LESSON 1: MAking FRIENDS WITH YOUR INNER CRITIC

 
 

AUDIO VERSION

You know the feeling - you really want to do that talk, launch that blog or make a pitch at that important networking event - but your inner critic says it’s just not going to happen... 

Sometimes negative self-talk can stop you dead. There’s a reason for that... In evolutionary terms, your inner critic is there to keep you safe. But staying safe and effective self-promotion don’t tend to go hand in hand. 

The psychological mechanism that puts us into fight, flight or freeze mode is on standby all the time – and it’s not just big obvious conscious threats that trigger it. Our system is hard-wired to avoid risk – and that can stop us from taking even small risks. As soon as we start to feel anxious it’s all too easy to put things off or grind to a halt.

The trick is to recognise the signs and remind ourselves a) that these feelings are normal and b) we can work with them.

Often we feel most anxious about the exact thing that we most need to do next.

So the level of anxiety can be an indicator that we are just about to do something right!
 

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Dealing with fears

Don't battle with your fears - observe them. It's easier to live with familiar things. When you start feeling fearful or anxious in any given situation, pay attention. Take time to get to know all the sensations that go with your reaction to that situation.

Make friends with your fears.

Becoming familiar with the physical symptoms of the fear allow you separate out the symptoms (which you can learn to live with) from the event itself. Then when the panic rises in the future you can remind yourself that it’s the symptoms of the challenge that are unpleasant, not the thing itself.
 

Naming and reframing

This is a process whereby we consciously identify and give a name to recurrent unhelpful thought patterns. Once you have given a name to a recurring thought, "Oh! This is my fear of public speaking thing coming up again", it becomes easier to separate yourself from that thing and begin to work with it.

  • Can you name your recurring unhelpful thoughts?

  • What name can you give to each of them?

  • How might we strategise for, seek help with or deal with these differently?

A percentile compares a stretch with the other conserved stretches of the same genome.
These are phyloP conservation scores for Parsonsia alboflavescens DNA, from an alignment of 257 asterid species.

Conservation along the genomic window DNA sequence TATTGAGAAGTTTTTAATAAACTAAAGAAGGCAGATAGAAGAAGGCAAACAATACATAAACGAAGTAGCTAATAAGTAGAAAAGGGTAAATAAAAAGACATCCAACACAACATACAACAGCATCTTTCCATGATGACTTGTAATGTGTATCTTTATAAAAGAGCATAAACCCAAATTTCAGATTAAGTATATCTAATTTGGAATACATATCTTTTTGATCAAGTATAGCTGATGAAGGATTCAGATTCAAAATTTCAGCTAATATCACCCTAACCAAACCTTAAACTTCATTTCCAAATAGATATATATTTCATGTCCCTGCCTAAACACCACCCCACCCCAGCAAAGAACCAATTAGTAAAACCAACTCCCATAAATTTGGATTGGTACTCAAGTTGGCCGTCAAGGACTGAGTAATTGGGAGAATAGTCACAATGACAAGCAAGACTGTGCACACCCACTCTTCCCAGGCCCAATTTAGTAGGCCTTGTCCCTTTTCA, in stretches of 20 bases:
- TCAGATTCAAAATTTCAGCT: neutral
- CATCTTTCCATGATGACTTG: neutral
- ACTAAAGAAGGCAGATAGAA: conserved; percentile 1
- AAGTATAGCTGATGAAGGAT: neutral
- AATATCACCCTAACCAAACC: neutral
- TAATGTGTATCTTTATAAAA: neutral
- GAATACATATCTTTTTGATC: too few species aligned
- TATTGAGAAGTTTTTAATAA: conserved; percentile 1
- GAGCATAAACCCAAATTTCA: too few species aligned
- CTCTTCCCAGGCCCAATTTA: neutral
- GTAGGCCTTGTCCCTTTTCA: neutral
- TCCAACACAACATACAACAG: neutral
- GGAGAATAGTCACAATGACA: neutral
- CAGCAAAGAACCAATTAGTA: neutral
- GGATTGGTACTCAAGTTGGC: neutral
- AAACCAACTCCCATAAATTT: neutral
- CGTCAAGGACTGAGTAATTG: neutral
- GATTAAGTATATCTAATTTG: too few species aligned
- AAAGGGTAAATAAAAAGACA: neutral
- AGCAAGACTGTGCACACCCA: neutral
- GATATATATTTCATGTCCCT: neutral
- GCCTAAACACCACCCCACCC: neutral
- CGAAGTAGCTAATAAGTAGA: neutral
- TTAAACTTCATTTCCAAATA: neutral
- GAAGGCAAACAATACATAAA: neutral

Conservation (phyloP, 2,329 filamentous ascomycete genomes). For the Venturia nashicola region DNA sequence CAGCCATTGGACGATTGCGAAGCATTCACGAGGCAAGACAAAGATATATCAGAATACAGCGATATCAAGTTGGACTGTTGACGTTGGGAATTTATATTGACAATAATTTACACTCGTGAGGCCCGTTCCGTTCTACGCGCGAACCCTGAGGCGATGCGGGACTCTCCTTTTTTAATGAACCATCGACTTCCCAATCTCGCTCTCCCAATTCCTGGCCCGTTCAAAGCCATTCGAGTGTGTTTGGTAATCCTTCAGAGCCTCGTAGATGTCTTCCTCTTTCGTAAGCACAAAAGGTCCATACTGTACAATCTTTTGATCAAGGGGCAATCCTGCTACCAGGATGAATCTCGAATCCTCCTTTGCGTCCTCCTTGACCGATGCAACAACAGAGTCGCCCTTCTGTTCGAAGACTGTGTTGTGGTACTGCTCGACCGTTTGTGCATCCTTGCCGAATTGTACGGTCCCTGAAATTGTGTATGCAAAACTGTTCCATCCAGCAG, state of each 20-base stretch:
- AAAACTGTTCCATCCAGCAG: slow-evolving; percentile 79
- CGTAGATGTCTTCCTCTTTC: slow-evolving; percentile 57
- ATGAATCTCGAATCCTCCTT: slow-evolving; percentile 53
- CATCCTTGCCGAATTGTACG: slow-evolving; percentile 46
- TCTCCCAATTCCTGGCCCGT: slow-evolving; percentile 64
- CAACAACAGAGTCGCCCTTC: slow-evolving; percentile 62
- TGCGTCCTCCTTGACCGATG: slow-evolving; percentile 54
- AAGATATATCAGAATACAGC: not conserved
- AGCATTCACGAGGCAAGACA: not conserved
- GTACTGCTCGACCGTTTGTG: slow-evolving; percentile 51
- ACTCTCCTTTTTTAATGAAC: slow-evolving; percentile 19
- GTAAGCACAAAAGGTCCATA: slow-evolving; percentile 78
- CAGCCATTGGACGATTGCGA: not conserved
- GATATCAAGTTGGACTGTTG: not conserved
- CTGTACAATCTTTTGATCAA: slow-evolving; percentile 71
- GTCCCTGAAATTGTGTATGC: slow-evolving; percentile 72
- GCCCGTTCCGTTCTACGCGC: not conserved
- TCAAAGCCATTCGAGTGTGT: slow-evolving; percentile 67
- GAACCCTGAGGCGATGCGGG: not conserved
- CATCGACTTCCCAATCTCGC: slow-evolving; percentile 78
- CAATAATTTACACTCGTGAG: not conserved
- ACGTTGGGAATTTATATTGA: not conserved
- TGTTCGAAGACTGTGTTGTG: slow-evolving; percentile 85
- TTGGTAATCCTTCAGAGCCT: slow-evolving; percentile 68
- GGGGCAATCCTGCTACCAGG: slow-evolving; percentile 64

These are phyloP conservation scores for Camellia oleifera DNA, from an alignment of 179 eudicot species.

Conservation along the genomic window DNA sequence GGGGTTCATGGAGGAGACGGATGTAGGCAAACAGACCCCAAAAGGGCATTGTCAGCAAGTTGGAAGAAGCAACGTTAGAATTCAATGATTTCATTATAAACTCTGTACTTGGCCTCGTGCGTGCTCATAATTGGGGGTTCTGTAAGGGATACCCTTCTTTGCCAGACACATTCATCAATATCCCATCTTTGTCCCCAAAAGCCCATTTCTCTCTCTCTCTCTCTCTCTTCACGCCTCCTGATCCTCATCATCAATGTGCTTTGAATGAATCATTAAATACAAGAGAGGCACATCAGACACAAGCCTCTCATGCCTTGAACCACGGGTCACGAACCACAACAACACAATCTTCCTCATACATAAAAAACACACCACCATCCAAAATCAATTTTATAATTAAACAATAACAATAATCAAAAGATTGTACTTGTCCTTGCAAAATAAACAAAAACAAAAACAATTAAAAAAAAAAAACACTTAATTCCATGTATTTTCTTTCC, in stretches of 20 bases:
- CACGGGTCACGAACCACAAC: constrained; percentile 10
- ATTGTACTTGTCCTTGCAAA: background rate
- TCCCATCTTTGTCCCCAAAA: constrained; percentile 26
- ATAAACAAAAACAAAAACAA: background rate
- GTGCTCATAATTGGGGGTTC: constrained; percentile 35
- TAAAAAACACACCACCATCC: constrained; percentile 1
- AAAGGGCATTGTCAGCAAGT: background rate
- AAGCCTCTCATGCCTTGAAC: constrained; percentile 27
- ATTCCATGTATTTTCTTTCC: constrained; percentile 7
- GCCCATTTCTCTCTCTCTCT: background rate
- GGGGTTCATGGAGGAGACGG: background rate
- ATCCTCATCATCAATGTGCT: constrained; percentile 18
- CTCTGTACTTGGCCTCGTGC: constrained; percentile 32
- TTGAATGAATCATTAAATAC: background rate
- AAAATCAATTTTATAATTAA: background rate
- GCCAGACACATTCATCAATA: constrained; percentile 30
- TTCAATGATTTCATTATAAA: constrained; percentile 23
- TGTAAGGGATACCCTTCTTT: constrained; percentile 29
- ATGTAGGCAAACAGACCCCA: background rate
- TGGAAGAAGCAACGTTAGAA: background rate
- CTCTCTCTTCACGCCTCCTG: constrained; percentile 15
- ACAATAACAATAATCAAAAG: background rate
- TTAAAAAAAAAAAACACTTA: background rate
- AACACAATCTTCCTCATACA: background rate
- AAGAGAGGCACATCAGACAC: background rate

Impostor syndrome

You are not alone – we all suffer from impostor syndrome at one point or another. In fact, the smarter and more self-aware you are, the more likely you are to suffer from it. The best tactics to reduce it are:

  • Get 360 feedback from people you trust.
  • Remember and give yourself credit for all you past successes (see below)
  • Journal your successes, however small, on a daily basis.
 

CHALLENGE: THE REVERSE TIMELINE

  • THE REVERSE TIMELINE

    Imagine that you are taking a walk back in time and as you go back year by year, try to remember all the peak experiences and successes that you have had,at work or in life, along the way. Jot each one of them down going back as far as you feel comfortable.

This is an exercise in remembering all your ‘best bits’.

Download and print off the worksheet. Or use your favourite note-taking equipment. There are two ways of doing this – on your own or with a friend who wants to do it too.  

Imagine that you are taking a walk back in time and as you go back year by year, try to remember all the peak experiences and successes that you have had, at work or in life, along the way. Jot each one of them down going back as far as you feel comfortable.

Then, walk slowly back to the present evaluating each of the experiences you have noted down. What skills, knowledge, experience or strengths were in play in each one of those positive experiences? 

Can you bring some of those things back into the present with you and use them in whatever is coming next?

We forget sometimes, just how much good stuff our past holds.

Time to get working. Download the worksheet and map our your reverse timeline.